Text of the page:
Official forecasts to be released by the United Nations' Food and Agriculture Organisation (FAO) next month will come as a relief to a world braced for disaster in the wake of the most severe El Nino on record. The figures suggest the world will produce its biggest ever grain crop this year, despite climatic disruptions.
Food prices are falling, and world stocks of grain - held as insurance against famine - are expected to recover from dangerously low levels. Yet nearly 40 countries around the world still face "food emergencies" as a result of the weather or war.
The FAO says the outlook for food supplies "has markedly improved" this summer. It forecasts a world grain harvest of 1,911 million tons, much higher than previously estimated and a new record, although bad weather could still trim those projections.
As a result of the bumper crop, the price of wheat has dropped by a quarter over the past year and is now at its lowest for five years.
Prices of coarse grains, such as maize and sorghum, are also falling, allowing poor countries with bad harvests to buy more food on international markets.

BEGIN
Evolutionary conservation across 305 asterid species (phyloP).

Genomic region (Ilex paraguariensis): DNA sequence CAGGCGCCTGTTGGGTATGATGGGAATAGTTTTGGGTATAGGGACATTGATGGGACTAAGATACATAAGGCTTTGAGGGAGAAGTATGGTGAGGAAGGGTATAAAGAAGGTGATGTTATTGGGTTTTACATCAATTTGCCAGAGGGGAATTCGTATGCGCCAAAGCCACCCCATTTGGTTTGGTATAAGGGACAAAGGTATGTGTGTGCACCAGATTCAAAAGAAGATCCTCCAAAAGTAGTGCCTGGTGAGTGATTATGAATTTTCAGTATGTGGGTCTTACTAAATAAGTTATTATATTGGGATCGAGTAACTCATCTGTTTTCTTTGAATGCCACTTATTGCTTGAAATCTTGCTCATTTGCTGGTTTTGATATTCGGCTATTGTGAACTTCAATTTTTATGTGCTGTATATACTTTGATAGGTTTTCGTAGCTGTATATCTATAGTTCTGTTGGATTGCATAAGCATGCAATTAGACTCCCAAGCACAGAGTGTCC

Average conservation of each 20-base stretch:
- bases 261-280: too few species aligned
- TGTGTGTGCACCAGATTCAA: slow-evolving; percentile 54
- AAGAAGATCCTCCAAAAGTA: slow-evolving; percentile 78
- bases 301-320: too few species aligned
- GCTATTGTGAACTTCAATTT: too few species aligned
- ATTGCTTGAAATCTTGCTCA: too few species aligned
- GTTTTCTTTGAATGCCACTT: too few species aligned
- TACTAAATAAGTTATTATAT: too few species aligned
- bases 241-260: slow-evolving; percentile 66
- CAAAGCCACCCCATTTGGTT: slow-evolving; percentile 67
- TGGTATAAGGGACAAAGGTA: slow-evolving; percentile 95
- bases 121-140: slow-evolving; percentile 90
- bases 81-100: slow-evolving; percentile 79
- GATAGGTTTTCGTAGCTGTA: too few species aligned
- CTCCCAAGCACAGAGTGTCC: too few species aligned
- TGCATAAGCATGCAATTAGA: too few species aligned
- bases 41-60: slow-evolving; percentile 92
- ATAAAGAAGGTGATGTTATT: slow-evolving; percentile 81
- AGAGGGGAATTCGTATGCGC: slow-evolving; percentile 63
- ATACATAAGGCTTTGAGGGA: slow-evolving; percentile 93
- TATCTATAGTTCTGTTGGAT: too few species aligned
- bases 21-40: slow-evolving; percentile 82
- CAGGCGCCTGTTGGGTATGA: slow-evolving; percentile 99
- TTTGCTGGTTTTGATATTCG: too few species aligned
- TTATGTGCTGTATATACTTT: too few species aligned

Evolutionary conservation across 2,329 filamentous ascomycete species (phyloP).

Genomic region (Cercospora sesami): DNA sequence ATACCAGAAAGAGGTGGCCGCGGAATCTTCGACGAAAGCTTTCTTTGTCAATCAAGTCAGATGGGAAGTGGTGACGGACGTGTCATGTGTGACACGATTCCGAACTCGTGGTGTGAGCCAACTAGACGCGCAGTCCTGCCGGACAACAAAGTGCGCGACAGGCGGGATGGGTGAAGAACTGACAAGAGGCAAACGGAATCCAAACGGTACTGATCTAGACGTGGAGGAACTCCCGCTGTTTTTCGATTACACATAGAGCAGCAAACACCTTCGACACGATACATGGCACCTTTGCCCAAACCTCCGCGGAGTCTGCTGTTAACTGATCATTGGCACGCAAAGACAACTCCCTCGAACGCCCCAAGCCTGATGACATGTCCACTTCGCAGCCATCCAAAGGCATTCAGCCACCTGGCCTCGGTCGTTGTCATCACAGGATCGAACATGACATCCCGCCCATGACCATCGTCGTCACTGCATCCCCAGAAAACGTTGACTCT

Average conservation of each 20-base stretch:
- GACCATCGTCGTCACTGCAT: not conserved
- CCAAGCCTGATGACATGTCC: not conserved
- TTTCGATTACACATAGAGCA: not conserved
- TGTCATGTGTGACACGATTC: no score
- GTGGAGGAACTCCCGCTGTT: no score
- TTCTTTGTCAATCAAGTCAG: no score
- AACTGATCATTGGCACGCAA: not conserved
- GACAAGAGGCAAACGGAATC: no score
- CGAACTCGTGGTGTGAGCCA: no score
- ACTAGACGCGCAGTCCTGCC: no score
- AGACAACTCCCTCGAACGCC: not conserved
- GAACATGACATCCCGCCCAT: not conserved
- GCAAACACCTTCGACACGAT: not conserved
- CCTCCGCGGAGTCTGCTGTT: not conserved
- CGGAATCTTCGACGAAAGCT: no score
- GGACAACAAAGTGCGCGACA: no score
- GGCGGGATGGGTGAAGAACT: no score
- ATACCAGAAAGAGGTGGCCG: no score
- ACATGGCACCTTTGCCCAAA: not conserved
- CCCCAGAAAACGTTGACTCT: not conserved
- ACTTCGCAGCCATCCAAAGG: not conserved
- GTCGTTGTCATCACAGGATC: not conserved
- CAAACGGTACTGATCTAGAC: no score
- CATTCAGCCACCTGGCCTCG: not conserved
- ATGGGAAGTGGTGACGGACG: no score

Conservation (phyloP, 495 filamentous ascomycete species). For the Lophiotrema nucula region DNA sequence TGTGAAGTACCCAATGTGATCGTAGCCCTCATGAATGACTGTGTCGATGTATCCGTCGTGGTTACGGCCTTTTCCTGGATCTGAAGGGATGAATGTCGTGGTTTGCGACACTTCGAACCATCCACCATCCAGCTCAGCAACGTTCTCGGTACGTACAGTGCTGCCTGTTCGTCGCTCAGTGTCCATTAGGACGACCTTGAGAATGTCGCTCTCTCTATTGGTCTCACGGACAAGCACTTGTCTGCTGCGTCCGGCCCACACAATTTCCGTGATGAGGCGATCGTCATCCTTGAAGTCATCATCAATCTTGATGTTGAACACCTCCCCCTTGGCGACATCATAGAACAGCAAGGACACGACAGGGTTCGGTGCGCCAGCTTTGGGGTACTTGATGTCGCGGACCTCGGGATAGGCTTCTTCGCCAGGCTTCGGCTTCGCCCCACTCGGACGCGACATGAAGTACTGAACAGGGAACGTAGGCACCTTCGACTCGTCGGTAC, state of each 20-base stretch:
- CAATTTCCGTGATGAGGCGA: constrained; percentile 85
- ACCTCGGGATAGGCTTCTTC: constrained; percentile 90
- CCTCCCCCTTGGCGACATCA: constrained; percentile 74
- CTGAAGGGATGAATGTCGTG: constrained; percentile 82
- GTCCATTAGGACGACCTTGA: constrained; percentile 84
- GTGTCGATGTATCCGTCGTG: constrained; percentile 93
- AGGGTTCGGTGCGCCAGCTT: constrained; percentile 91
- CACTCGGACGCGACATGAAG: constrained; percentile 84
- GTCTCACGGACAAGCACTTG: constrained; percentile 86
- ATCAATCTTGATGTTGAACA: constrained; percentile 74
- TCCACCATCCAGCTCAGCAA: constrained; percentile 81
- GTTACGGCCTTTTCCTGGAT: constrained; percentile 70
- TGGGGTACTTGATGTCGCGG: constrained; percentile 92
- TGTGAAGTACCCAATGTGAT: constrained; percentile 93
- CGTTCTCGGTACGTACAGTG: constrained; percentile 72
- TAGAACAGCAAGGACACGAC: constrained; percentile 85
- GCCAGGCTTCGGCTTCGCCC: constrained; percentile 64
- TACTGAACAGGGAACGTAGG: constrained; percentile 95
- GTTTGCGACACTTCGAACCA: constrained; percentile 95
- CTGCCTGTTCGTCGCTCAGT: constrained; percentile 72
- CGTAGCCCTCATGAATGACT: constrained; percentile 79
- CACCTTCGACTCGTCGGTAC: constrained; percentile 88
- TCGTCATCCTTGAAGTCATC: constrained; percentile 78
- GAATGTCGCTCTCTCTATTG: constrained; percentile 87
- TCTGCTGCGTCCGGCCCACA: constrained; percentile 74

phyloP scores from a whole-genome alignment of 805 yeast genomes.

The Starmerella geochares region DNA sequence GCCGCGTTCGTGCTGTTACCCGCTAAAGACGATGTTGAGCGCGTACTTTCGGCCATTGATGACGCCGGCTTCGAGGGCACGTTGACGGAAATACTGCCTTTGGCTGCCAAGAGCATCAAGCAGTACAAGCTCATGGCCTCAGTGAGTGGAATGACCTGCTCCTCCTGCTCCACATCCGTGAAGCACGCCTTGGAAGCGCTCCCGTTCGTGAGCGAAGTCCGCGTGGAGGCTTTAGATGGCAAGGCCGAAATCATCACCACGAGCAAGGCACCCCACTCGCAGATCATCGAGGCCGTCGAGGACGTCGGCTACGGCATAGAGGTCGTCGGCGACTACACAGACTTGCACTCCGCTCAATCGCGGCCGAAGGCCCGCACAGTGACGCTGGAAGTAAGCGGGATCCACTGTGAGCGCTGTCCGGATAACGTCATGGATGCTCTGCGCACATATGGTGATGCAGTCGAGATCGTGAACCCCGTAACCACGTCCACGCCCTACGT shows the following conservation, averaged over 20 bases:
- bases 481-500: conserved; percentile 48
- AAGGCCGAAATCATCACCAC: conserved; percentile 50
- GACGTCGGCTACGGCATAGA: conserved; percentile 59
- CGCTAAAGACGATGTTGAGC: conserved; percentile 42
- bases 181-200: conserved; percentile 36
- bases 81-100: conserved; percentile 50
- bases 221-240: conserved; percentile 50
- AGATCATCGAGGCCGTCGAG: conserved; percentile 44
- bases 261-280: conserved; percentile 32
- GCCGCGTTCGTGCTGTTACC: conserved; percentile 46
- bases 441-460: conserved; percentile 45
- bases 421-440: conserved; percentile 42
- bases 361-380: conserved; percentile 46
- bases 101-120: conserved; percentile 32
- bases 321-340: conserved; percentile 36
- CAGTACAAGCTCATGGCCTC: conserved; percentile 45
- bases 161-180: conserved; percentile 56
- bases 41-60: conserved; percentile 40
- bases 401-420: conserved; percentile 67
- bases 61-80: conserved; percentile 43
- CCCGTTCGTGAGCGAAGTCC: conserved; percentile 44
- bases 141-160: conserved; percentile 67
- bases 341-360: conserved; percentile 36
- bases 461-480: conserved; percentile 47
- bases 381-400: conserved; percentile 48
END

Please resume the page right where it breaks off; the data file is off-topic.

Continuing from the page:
More importantly, the world's buffer stocks of grain, a bulwark against disaster, are now forecast to rise above danger levels for the first time in four years, finally getting back to what the FAO regards as "the minimum necessary to safeguard food security".
This is partly due to the good harvest, the second in a row, and partly to the sharp falls in the amount of grain fed to animals to produce meat, particularly in the US and China.
But the outlook in different countries around the world is patchy, with some having a record year and others badly hit by the effects of El Nino and military conflicts. The harvest has been particularly good in North America (the recent drought has mainly affected cotton crops in Texas rather than the grain belt of the Midwest) and Europe.
Pakistan has had a good year, while North Africa is doing very well, with its wheat crop up 40 per cent and its harvest of coarse grains increasing by 21 per cent.
Good crops are also expected in Angola, Mozambique and Swaziland, while El Nino has had a much smaller impact on South Africa than was expected.
Farmers in Australia also defied predictions of the effects of the weather phenomenon to produce a good harvest.
But Russia last week announced that it was harvesting the worst crop since 1955 - partly the result of the weather and partly due to its economic crisis.
The worst floods in a decade have devastated the harvest in Somalia and flooding, brought by El Nino, has also hit Kenya and Tanzania. In contrast, drought has cut harvests in Sudan, Indonesia, Malaysia, the Philippines, Papua New Guinea and many parts of South America.
The Sudan has had a good harvest overall, but 2.4 million of its people face famine, due mainly to drought and civil war, according to the FAO, and five million people remain "vulnerable" in Ethiopia.Reuse content